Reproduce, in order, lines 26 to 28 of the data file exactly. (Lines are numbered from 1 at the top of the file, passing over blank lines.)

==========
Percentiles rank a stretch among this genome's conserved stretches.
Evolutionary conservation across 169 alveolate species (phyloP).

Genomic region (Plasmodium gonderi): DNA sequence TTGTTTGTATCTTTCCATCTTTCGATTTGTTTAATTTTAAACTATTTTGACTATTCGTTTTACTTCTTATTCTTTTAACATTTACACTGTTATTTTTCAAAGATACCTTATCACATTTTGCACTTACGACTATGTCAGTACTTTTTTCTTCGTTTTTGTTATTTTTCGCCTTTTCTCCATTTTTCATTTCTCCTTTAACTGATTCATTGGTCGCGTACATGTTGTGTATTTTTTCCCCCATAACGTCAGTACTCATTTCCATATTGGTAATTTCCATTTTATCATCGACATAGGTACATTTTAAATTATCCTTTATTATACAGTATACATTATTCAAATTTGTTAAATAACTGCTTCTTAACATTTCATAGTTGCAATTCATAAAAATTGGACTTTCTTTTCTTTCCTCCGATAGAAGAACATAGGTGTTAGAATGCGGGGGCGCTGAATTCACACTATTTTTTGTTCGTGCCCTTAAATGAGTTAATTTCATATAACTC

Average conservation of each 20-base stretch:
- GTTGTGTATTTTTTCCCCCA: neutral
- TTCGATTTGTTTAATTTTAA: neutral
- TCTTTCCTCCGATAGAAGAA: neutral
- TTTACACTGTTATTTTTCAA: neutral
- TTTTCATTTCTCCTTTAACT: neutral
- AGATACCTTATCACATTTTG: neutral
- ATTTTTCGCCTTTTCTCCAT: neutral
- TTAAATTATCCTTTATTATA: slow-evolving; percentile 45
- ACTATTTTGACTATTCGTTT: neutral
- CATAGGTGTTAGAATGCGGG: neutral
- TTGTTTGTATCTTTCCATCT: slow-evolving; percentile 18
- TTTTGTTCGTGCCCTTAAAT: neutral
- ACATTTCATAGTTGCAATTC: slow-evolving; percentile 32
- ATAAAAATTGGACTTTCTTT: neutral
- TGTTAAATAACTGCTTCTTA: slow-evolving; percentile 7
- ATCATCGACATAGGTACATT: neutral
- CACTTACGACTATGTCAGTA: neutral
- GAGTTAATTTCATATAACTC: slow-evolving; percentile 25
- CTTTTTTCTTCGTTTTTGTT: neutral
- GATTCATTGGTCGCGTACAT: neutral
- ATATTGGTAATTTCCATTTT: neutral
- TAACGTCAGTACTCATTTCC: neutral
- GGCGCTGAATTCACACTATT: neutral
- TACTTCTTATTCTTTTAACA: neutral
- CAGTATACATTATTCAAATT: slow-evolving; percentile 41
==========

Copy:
- TAACGTCAGTACTCATTTCC: neutral
- GGCGCTGAATTCACACTATT: neutral
- TACTTCTTATTCTTTTAACA: neutral